Parasite resistance in our horses is what we should be aiming for AS WELL AS minimizing paddock contamination.  Achieving the latter is labour intensive but achievable, especially in yards with small paddocks.  Achieving the former, resistance to parasites, may be manageable in most horses over time by low parasite exposure. 

 

Resistance is more likely in older horse than young stock.  We are thinking 10 to 12 years of age as there are a lot of species of worms that horses are exposed to.  Eighty three species in 29 genera on last count! Imagine if horses had to develop immunity to 83 strains of African Horse sickness!

 

That won’t happen overnight.   

 

This is a big ask and will take time, but many horses’ wonderful immune systems are up to this challenge!   They do develop a solid immunity and ultimately can cope without deworming.    Well, there are a few exceptions.  There are always outliers and exceptions to every scenario.  Nothing is cast in concrete in biology.  I see a few horses with presumably a weak immune system that are always wormy but I can count the number I am aware of on one hand (out of tens of thousands tested over the years!).  This is especially true where less than meticulous paddock management is also at work.

 

So back to the main concern.  Should one deworm horses with ivermectin if they are worm free?

 

In essence, a strong No!

  

You are simply wasting money deworming such a horse with, for example, ivermectin, as you can’t expect any gain from such a practice, especially if no immature worms are present either. 

 

However, there is a slight amount of merit in doing this seemingly senseless act once every two or three years!   To make this point clearer I wish to take you back to the findings of the research groups in Denmark and in Kentucky, the home of the flat racehorse breeding industry and where most of the first class equine parasite research is coming from.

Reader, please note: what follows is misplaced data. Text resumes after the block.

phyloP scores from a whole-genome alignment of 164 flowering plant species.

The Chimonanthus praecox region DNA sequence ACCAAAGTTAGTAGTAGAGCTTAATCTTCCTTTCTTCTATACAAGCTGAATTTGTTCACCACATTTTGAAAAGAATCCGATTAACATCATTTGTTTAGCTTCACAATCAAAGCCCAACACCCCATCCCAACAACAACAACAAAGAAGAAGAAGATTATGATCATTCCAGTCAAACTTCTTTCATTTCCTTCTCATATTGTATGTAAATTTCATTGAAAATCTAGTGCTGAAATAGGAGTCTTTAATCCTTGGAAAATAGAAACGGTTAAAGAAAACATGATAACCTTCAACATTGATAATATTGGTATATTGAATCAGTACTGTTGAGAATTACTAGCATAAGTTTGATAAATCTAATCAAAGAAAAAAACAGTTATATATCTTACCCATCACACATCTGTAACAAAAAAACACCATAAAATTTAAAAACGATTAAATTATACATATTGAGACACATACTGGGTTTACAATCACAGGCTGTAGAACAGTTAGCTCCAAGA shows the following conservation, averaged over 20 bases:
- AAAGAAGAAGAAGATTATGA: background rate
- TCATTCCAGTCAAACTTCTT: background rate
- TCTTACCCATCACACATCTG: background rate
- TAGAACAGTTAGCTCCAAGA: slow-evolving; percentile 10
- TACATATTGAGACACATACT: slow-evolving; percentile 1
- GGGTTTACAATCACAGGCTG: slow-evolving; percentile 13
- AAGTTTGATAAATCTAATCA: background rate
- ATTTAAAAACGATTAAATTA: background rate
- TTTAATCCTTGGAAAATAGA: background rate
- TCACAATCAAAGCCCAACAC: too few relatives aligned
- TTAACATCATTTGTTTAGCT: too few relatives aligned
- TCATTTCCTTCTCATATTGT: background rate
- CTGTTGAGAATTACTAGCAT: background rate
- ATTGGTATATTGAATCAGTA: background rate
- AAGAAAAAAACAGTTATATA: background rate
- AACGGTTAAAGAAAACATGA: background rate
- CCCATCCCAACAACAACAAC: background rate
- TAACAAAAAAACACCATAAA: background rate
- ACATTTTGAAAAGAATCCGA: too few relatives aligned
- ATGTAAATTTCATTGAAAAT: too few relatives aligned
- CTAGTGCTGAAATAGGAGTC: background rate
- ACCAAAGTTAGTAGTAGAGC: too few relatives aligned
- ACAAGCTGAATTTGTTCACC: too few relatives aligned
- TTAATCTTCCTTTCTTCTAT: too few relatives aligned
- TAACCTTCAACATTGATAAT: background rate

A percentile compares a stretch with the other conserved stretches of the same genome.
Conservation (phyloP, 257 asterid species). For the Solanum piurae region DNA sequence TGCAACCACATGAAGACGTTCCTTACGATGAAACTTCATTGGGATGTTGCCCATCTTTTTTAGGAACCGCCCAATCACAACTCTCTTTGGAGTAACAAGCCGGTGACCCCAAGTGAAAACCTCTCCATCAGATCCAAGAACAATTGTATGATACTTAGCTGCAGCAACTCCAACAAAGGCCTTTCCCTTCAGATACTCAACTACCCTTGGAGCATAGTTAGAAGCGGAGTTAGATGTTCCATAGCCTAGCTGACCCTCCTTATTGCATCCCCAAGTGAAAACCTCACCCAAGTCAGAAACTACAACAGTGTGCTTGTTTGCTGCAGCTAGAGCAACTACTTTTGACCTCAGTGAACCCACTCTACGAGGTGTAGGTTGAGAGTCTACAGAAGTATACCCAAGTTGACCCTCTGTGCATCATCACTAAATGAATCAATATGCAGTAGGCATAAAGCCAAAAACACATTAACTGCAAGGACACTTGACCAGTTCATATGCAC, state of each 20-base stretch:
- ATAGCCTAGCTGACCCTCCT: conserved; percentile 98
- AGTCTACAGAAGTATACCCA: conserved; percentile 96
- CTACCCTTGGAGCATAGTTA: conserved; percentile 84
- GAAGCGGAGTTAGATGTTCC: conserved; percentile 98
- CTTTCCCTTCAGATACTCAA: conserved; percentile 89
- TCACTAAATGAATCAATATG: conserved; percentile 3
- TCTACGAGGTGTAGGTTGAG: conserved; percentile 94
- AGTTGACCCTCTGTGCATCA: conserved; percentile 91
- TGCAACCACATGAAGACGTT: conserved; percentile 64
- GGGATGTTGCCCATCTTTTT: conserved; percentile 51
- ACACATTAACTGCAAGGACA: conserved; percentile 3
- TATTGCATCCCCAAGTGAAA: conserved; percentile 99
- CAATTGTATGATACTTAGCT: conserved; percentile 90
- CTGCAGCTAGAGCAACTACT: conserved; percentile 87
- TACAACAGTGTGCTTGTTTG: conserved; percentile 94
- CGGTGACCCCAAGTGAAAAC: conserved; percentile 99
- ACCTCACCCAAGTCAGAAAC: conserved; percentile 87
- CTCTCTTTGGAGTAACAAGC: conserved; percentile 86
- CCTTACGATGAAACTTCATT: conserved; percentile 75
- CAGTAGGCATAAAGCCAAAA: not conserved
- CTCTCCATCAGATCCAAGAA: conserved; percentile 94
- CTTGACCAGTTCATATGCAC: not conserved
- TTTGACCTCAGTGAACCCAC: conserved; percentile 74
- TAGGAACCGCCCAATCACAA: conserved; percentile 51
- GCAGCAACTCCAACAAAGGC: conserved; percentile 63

So, as you may be aware, Denmark has started to make deworming of horses illegal unless a competent lab has found worms to be present in sufficient numbers.  This is called the Selective  or Targeted approach  and was adopted into law in Denmark 20 years ago.  Since then a few forward thinking individuals, like you reading this article, and in countries like Holland , Sweden and Finland have followed suit.  Hooray, these people are thinking about the consequences of excessive, uncalled for, deworming.

 

Kentucky by contrast deworm by calendar month.  This is called Strategic or Seasonal deworming.  However, this is largely a system based on the needs of foals and young horses and this should not apply to adult horses.